Touching Lives - June 2007
Building blocks for life
These skills include running, jumping, throwing and drawing. By school age, children have acquired a range of movement skills, but occasionally these are not developed enough for the child to function effectively at school. This affects about 5% of school age children who are said to have developmental coordination disorder (DCD) and typically have difficulty with normal activities of daily living.
As they progress through childhood, this lack of movement skill often has long-term effects on academic achievement, social and emotional behaviour. Without help, some of these children do not improve.
Professor David Sugden and his colleagues at the University of Leeds identified 35 children aged between three and six years who, according to the Early Years Movement Skills Checklist developed by the team, were showing coordination difficulties.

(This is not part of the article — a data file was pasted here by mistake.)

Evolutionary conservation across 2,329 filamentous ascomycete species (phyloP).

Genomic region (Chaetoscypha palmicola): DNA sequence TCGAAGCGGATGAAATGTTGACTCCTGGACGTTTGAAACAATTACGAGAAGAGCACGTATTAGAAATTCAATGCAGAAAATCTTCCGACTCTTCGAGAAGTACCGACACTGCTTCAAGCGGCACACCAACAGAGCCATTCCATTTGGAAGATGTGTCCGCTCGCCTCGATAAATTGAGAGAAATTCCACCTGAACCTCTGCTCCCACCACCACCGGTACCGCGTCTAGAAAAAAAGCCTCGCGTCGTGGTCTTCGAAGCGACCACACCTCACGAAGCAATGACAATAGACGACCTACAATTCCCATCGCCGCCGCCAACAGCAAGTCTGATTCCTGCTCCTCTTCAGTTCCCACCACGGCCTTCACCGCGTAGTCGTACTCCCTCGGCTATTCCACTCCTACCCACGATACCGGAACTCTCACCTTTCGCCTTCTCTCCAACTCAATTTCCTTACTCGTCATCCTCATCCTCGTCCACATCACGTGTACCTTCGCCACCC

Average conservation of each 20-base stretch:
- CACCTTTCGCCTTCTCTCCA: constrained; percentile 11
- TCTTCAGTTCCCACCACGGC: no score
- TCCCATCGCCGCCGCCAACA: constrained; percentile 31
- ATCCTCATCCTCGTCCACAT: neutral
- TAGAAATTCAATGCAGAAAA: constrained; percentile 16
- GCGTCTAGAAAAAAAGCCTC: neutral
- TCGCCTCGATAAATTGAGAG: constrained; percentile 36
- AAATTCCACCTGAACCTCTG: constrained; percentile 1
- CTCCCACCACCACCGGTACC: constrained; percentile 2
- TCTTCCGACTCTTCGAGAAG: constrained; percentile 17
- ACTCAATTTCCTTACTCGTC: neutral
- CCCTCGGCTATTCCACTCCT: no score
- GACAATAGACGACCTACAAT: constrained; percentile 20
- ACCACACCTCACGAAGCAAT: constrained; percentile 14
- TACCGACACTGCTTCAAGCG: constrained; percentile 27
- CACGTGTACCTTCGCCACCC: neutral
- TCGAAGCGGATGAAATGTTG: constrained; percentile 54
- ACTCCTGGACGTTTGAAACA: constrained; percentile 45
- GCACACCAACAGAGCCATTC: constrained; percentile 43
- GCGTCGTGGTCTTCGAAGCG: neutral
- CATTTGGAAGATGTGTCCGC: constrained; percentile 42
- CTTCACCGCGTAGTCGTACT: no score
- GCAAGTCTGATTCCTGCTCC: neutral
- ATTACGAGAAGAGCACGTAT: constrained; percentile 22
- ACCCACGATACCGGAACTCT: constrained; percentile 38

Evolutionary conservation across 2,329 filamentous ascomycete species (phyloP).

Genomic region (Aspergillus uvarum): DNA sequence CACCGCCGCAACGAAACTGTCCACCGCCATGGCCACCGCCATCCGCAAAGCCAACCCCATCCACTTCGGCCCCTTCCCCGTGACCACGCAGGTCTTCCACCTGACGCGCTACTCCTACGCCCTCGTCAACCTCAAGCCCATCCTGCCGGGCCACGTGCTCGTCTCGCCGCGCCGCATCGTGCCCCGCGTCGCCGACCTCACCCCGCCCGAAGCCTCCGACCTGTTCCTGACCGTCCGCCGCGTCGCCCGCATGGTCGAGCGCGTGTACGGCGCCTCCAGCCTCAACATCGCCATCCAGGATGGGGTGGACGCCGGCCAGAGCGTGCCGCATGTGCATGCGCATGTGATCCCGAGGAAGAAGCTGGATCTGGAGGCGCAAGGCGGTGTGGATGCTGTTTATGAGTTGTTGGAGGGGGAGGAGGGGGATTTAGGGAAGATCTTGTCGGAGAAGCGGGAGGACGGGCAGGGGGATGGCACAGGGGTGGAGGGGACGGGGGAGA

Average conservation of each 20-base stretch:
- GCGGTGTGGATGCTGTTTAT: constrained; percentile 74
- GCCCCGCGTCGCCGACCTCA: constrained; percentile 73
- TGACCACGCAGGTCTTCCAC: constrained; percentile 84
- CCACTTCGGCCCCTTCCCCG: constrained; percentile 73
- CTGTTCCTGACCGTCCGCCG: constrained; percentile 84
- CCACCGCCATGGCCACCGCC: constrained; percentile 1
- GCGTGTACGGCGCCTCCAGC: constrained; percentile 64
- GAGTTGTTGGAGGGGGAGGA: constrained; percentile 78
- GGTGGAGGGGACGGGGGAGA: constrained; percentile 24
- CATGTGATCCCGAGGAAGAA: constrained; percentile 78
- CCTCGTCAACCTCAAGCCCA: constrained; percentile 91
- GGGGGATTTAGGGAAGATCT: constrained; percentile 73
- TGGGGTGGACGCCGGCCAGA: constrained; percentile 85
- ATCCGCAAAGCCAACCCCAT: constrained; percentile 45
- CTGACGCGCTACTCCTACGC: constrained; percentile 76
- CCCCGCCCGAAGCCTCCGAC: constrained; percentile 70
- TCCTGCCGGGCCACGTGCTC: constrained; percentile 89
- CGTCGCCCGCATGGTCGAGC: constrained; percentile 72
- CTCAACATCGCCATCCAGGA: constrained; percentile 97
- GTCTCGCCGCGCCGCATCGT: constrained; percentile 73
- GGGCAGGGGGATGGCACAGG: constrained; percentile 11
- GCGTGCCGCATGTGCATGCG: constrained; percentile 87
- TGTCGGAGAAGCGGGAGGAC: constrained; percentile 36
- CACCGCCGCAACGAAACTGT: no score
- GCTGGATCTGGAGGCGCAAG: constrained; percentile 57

The children were all involved in a ten week intervention programme by their teachers.They were set specific activities three to four times a week for about 20 minutes each. The results indicated that the children improved their coordination skills and all but three moved out of the category indicating coordination difficulties.
The implications of this study are that the Early Years Movement Skills Checklist accurately identifies young children with coordination difficulties and that, with help from their teacher, children can improve their coordination skills through the use of individually tailored programmes.